Author: Jayant “Jay” Kairam
“I found the daily visage of the cruise ship a too perfect analogy for the historic barriers the country continues to face. How can a place so close to so much wealth be so far away?”
As the sole non-health professional on the team, I had to sort of explain my reasons for joining. They were primarily personal. First and foremost among them was an opportunity to witness and work alongside my brother, who I’ve admired for as long as I remember. It is a rare chance to be afforded a chance like that. He has a passion for service and teaching, one that was instrumental in my decision to enter public service, and it was in full display during our days in the clinics. Call me sentimental. Second, though I work in the public sector, I rarely interact directly with constituents, or those to whom I’m supposedly most accountable. It’s an odd dynamic. In any case, I felt compelled to join this team, to regain a sense of perspective, humanity—and ultimately rejuvenate my desire to work in public service, which sometimes get lost in the minutiae of property taxes and civil service reform.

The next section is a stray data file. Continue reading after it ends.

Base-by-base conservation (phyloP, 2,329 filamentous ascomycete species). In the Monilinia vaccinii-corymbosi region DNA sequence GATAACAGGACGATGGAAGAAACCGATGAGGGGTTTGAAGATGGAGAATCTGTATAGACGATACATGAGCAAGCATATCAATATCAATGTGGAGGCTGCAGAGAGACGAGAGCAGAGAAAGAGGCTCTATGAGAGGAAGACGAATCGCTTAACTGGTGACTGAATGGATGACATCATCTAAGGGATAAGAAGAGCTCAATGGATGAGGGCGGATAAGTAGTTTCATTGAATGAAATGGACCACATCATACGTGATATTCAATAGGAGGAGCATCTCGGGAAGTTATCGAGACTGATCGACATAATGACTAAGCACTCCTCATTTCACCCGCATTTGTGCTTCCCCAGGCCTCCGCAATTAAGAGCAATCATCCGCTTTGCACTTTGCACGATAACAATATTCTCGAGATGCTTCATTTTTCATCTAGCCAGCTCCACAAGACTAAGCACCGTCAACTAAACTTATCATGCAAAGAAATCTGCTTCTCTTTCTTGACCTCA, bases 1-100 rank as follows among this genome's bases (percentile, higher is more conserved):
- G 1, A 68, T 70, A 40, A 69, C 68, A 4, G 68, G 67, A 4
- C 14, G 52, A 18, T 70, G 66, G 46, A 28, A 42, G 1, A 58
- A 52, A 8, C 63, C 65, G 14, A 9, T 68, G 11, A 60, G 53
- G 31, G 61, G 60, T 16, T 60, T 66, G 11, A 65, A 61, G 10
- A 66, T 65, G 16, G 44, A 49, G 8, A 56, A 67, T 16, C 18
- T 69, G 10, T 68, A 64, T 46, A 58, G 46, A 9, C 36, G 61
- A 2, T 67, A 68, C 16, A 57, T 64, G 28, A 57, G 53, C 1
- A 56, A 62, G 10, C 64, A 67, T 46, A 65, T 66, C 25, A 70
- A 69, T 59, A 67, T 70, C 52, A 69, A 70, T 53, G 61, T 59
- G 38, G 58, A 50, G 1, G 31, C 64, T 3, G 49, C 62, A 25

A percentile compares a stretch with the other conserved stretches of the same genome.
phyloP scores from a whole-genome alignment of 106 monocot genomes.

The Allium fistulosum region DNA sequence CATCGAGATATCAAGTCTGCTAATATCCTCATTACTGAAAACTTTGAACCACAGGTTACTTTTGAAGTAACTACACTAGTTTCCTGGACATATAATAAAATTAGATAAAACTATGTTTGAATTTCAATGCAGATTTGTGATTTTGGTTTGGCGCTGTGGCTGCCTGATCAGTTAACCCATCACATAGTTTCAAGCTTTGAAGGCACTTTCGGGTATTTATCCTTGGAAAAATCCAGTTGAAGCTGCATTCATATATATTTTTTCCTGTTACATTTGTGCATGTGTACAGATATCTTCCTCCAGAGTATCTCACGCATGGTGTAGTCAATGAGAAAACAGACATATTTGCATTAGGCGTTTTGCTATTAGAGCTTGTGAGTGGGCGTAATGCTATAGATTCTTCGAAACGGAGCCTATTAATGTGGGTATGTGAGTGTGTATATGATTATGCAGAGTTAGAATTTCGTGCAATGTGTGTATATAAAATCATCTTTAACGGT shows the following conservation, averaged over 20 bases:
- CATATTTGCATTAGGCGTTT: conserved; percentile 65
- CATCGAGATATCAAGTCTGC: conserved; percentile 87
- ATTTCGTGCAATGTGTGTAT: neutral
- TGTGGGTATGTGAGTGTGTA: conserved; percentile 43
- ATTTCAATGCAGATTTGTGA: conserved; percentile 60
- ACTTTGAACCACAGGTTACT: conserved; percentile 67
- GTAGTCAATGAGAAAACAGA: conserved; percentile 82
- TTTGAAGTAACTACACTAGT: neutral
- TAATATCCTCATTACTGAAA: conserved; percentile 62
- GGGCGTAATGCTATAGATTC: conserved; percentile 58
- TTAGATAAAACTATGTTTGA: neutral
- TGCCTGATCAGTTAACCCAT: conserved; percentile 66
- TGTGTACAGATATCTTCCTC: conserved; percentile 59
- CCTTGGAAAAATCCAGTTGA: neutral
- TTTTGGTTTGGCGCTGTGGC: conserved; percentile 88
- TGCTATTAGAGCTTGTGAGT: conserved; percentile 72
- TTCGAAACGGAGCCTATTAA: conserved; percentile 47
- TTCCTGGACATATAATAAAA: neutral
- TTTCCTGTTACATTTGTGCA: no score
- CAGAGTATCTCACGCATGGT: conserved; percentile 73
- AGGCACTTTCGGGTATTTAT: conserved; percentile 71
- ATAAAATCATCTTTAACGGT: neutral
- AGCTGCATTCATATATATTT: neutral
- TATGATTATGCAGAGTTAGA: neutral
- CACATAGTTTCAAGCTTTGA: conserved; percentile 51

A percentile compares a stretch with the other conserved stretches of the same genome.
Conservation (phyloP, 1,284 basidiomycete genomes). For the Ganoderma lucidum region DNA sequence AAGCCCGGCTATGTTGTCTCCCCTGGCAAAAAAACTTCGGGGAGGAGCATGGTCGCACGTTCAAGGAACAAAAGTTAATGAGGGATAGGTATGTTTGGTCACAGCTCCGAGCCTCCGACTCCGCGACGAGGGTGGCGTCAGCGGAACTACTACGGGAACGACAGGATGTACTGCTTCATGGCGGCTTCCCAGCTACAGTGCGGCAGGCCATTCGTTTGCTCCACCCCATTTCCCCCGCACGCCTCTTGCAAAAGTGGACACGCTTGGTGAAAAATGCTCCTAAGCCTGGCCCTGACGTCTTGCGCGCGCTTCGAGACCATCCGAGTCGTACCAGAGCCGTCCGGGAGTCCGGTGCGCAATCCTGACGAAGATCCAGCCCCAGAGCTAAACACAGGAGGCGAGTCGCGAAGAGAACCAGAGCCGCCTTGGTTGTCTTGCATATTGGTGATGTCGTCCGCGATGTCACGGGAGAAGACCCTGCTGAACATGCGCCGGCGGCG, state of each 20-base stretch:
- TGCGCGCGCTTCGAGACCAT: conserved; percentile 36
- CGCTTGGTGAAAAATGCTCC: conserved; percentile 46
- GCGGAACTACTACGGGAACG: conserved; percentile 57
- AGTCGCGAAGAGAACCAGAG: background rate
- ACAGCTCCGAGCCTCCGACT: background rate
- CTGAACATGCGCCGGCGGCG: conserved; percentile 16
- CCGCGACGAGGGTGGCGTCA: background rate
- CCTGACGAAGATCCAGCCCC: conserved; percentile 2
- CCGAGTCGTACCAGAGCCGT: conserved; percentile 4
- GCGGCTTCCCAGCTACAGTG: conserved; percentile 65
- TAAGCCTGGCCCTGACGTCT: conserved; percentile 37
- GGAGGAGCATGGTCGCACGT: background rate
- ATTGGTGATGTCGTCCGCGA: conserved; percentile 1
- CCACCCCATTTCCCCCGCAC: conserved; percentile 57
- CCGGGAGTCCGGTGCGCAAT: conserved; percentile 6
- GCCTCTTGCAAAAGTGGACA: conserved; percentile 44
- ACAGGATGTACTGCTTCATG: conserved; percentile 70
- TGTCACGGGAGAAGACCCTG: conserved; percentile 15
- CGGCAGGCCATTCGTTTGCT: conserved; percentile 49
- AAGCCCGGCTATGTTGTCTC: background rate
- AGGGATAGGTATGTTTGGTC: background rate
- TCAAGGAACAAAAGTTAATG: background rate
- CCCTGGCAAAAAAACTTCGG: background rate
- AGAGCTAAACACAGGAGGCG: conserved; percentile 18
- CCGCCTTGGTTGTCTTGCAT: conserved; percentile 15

What you quickly learn in situations like the clinic, is that boundaries and ostensible roles can easily blur and dissipate. A medical novice, I felt completely integrated into the cycle of treatment our roaming critic offered. It was a truly immersive experience and total crash course in a way of thinking where I’m obviously limited. This is a lesson for global health, or any development work where resources are scarce. You are pushed to become multi-dimensional, improvise and learn on the fly. If you can run with those things, if you are too tightly bound to conventions and structure, then frustration will hit fast.
To be continued…